U.K. Stocks Are Little Changed; Tullow Oil Climbs
The U.K.’s FTSE 100 Index (UKX) closed little changed, following yesterday’s biggest rally for the equity benchmark in a month.
Tullow Oil Plc (TLW) gained 2.7 percent after JPMorgan Chase & Co. recommended investors buy the energy producer. Bumi Plc (BUMI) surged 14 percent after Nathaniel Rothschild was said to form a group to counter a $1.2 billion buyout offer. Royal Bank of Scotland Group Plc (RBS) fell 2.1 percent after posting a loss.
The FTSE 100 rose 6.63 points, or 0.1 percent, to 5,868.55 at the close in London after surging 1.4 percent yesterday. The gauge rose as much as 0.5 percent earlier today after a U.S. jobs report beat economists’ forecasts. The FTSE All-Share Index also added 0.1 percent. Ireland’s ISEQ Index gained 0.9 percent.
“While we did see a rally immediately following the release of the U.S. jobs data, this slowed quite quickly as people began closing their positions before the presidential elections,” said Craig Erlam, a market analyst at Alpari U.K. Ltd. in London. “We’re likely to see a very risk-averse approach to the markets at the start of next week.”
The FTSE 100 has still advanced 1.1 percent this week, extending its advance from its June 1 low to 12 percent, as companies reported better-than-estimated earnings and U.S. manufacturing and private-payrolls reports bolstered confidence in America’s economy.
The last jobs report before the U.S. election on Nov. 6 showed that the world’s largest economy added a net 171,000 workers to payrolls in October. Employers created 148,000 jobs in September, more than was first estimated, today’s Labor Department release showed.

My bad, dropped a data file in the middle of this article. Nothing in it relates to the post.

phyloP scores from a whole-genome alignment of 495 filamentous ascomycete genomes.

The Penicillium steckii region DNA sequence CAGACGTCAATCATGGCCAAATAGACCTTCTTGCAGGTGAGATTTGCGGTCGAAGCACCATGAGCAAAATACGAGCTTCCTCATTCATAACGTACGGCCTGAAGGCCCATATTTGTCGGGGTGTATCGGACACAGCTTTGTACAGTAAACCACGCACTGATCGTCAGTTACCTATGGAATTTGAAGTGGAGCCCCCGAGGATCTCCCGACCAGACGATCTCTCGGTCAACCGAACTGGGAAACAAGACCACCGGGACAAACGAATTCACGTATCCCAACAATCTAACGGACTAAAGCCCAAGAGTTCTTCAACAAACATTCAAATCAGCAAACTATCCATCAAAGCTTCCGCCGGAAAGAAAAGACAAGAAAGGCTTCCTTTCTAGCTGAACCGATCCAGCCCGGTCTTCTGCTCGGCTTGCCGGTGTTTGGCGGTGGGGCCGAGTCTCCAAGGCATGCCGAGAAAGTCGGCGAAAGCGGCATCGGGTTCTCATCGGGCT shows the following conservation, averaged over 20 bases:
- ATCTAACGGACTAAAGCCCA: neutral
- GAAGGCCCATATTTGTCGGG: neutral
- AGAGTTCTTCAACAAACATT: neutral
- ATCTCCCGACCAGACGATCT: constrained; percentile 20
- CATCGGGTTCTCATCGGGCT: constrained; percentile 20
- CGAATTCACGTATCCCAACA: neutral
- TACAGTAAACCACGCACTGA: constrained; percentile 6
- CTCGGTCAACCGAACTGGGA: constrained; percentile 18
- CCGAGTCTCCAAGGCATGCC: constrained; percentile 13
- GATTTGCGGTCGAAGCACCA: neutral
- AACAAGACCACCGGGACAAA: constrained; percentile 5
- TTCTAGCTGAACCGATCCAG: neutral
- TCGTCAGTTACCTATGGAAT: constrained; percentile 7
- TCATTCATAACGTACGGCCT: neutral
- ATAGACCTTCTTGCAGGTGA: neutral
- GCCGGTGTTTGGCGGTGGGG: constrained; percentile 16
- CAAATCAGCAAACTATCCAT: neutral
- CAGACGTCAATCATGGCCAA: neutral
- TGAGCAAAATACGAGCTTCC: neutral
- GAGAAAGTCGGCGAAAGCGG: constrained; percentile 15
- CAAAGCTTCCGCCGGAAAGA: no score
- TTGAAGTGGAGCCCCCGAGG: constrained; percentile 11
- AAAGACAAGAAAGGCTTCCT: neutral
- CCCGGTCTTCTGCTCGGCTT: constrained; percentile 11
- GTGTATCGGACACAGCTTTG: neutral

The median forecast of 91 economists surveyed by Bloomberg had called for an advance of 125,000 last month. The unemployment rate rose to 7.9 percent from 7.8 percent.
The number of shares changing hands in FTSE 100 companies was 19 percent greater than the 30-day average, according to data compiled by Bloomberg. Volumes were lower than usual for the first two days of this week as Hurricane Sandy shut U.S. equity markets.
Tullow Oil climbed 2.7 percent to 1,445 pence after JPMorgan raised its recommendation for the shares to overweight from neutral, the equivalent of a buy rating.
Bumi surged 14 percent to 283 pence after a person familiar with the matter said that Rothschild will form a group to counter the Bakrie family’s buyout offer for the Indonesian mining company.
Rothschild, who resigned from Bumi’s board last month, has held talks with potential partners and the company’s existing shareholders to fend off the buyout offer, said the person, who requested anonymity because the discussions are private.
RBS dropped 2.1 percent to 281.3 pence, paring yesterday’s 4.1 percent rally. Britain’s biggest taxpayer-owned lender today reported a 1.38 billion-pound ($2.2 billion) loss in the third quarter after setting aside an additional 400 million pounds to compensate customers who were wrongly sold loan insurance.
That compared with a 1.23 billion-pound profit in the year- earlier period and the median analyst estimate of 276 million pounds, according to a Bloomberg survey.
Today’s provision brings the total RBS has set aside for mis-selling to 1.7 billion pounds.
Admiral Group Plc (ADM) posted the biggest decline on the FTSE 100 today, falling 5.3 percent to 1,081 pence after the company, which insures 3.6 million British vehicles, reported a 2 percent drop in third-quarter revenue to 570 million pounds.
“The U.K. car insurance market is cyclical and we are in the softer part of the cycle, with premium rates coming down,” said Henry Engelhardt, Admiral’s CEO. “We believe that the sensible strategy in this part of the cycle is to slow our rate of growth.”
The shares had advanced 4.4 percent over the previous three trading days.
Direct Line Insurance Group Plc (DLG) lost 1.9 percent to 195.25 pence. The U.K.’s biggest home and motor insurer reported a 4 percent drop in operating profit for the third quarter to 123.7 million pounds.
Debenhams Plc (DEB) dropped 3 percent to 120 pence after Bank of America Corp. sold 30 million of the department-store retailer’s shares at 119 pence apiece on behalf of a client, according to a person familiar with the transaction.
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